APRIL 19TH 2017



track and field runner

The dreaded “H” word. As exhausting and relentless as hills are, though, Hill Repeats are immensely valuable for runners. Lactid acid build-up can start fairly early on in a Hill Repeat workout depending on a hill's grade (incline or slope). When it sets it, your breathing will shorten. This is because your muscles need oxygen to function properly, and when you run up a hill, you make more muscles function than you would if the ground were flat. As a result, lactic acid starts to build up more quickly than usual. This is why hills are a fantastic way to prepare for better utilizing lactic acid and mitigating how much it slows you down. It also helps you lower body strength.

As an aside, I love the long run. I tend to do some pretty great thinking during these hours on the road. No matter what kind of runner you are, you should be incorporating a long run at least once every two weeks in your training, though once a week is a better option. It’s important to note here that one person’s long run isn’t necessarily the next person’s long run. During my first two years of undergrad at Rutgers, I my long run was 7 miles long. Currently, however, my long run is 17+ miles. It all depends on your fitness level and goals. 

On the topic of the Long Run-Fast Finish – the basic idea here is to incorporate your LT pace in your long run. For example, if your run is 10 miles long, you could run the first eight miles at your regular long run pace, and the last two miles at your marathon goal pace. Be sure to limit your marathon goal pace to a small portion of your run. Long Run-Fast Finishes are similar to Fartleks, because they both aim to simulate race conditions, and build your tolerance for lactic acid build-up.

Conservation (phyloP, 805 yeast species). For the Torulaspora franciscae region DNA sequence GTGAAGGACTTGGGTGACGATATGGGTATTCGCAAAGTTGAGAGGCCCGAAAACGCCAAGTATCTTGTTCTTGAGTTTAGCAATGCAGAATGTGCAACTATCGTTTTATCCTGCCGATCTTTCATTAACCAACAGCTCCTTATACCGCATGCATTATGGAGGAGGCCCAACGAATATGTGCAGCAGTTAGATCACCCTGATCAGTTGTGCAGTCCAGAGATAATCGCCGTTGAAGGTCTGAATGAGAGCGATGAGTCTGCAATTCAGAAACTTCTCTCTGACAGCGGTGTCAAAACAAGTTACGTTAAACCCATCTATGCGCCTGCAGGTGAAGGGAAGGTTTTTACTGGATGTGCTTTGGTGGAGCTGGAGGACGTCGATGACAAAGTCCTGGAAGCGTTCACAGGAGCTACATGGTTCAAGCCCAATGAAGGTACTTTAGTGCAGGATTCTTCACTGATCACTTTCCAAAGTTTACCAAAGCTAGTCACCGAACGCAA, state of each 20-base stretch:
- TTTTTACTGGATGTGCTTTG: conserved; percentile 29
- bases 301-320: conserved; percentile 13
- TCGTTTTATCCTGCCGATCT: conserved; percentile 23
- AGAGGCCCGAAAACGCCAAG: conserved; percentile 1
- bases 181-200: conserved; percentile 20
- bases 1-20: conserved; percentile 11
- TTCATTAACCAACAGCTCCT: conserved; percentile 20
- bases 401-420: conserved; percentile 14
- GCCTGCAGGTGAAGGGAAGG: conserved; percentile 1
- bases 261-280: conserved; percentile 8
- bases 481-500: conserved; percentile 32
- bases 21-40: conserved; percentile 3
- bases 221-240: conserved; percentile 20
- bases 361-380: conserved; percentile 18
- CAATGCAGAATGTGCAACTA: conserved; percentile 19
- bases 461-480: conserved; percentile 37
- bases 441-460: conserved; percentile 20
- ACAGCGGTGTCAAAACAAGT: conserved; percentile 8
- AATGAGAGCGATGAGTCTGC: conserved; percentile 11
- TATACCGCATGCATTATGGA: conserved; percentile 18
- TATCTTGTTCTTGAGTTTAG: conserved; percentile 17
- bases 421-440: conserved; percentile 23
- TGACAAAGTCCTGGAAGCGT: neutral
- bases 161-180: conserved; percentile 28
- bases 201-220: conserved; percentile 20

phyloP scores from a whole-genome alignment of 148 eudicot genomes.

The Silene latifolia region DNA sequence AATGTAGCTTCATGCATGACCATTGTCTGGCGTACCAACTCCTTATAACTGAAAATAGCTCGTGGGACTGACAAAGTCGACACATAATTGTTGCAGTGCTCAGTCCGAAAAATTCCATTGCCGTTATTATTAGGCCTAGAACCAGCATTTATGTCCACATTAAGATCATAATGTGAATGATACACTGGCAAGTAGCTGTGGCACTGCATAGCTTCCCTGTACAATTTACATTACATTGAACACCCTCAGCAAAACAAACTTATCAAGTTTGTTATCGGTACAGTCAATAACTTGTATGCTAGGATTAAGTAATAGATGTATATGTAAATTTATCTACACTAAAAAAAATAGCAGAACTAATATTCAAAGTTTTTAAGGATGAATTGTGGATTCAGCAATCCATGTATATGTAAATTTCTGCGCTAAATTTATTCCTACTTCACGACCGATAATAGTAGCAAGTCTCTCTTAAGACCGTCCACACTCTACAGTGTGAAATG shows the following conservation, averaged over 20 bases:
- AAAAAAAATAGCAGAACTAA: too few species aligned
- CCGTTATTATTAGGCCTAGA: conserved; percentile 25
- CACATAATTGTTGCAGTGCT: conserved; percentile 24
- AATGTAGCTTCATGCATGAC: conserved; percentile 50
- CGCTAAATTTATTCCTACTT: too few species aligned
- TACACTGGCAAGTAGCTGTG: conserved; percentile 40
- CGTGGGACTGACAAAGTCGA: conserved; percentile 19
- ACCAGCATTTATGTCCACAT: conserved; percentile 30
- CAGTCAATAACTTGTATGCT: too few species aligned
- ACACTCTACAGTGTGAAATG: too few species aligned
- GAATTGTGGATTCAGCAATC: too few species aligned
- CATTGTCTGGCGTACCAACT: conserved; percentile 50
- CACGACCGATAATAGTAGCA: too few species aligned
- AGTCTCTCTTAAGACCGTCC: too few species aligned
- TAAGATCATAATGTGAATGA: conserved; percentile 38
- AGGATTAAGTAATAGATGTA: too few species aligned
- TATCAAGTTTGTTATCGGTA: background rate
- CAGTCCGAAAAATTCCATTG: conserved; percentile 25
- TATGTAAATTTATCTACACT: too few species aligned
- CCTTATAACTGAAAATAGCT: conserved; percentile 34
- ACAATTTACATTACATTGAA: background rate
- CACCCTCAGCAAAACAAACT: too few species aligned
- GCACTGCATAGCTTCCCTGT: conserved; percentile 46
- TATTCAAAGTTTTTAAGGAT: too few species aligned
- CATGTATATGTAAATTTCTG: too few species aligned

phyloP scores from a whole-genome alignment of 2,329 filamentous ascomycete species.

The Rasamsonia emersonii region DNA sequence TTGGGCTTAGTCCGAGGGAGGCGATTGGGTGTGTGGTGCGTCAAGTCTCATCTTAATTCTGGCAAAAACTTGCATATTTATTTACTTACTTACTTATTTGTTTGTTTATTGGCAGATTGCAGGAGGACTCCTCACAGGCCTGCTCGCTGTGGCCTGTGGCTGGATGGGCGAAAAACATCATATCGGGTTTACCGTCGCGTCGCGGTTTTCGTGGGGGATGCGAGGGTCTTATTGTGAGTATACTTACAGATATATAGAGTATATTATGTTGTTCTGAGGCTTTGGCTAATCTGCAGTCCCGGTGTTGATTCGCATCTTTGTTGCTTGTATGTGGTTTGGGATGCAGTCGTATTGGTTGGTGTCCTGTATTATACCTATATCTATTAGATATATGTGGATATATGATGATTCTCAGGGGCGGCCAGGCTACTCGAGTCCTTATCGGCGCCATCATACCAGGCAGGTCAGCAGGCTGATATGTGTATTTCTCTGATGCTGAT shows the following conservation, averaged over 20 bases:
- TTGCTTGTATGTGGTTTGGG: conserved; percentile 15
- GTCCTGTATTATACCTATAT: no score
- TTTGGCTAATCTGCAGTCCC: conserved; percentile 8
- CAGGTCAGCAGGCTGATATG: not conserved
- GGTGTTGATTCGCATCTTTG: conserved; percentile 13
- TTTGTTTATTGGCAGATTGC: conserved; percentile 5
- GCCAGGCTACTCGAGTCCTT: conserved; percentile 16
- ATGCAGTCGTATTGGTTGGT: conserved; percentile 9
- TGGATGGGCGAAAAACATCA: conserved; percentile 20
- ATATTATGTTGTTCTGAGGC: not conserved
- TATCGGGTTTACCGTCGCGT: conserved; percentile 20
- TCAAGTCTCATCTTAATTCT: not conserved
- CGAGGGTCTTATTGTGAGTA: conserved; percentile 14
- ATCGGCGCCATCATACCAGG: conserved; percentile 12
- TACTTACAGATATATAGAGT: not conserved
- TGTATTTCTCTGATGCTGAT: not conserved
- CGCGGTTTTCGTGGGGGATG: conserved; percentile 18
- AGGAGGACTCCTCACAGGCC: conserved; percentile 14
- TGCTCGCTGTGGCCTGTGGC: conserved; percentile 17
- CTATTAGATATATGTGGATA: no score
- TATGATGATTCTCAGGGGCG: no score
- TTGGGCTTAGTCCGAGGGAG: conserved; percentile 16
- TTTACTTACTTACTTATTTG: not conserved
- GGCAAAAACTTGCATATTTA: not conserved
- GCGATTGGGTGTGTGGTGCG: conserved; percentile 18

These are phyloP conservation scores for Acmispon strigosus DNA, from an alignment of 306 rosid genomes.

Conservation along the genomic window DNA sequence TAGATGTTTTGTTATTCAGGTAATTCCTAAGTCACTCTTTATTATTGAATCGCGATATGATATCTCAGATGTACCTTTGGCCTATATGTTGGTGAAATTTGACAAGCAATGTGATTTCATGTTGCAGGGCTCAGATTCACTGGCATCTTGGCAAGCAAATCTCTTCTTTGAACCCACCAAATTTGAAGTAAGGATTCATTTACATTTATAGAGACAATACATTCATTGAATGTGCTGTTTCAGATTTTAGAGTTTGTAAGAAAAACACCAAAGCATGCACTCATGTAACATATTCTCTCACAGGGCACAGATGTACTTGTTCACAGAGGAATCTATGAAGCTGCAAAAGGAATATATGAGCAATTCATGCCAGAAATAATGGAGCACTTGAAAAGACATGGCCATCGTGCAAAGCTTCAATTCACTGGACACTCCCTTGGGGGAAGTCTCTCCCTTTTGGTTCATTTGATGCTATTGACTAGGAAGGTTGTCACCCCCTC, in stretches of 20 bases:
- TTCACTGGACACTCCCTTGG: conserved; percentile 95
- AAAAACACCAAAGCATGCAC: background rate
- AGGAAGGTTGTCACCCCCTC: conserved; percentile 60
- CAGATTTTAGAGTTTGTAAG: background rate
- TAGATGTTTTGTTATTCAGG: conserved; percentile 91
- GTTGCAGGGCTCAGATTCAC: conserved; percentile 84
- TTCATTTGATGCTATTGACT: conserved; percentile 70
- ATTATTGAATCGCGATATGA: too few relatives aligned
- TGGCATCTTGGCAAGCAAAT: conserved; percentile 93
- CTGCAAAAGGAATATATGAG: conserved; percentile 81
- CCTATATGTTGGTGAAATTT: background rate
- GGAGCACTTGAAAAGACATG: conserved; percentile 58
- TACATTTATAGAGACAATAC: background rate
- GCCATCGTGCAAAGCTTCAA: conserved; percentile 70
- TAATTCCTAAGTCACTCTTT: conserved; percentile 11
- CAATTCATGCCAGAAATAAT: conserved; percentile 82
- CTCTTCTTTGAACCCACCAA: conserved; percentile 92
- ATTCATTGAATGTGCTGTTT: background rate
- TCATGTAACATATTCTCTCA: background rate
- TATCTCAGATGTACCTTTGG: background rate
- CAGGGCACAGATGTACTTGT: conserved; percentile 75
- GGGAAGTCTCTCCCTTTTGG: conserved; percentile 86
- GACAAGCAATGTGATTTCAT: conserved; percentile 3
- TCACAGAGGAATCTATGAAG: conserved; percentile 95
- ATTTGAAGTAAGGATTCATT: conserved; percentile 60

track and field runner

Yes, the word “fart” is in there. Go ahead. Get your laughs out. Fartleks are probably my favorite on this list. “Fartlek” means “speed play” in Swedish and it really is just that: pure fun and play that can be completed anywhere: track, trail, road, or waterfront esplanade (gotta love Portland). They are an incredibly versatile run that can be either distance-based or time-based, and you set the marks!

I do these workouts a lot and you’ve probably heard of them before, but while they may be used interchangeably it should be noted that a tempo run is just a popular type of lactate threshold run; there are others.When your body gets to the point where shortness of breath starts to kick in and your muscles are getting heavier, you have likely reached your lactate threshold (LT). 

When you reach this point you are now running anaerobically, a state which is much more difficult to maintain. If you “go anaerobic" in the last mile of a 5k or even a 10k, this is okay, but when you’re trying to complete a training run or a longer-distance race, you don’t want to push beyond your threshold (anaerobically) for too long.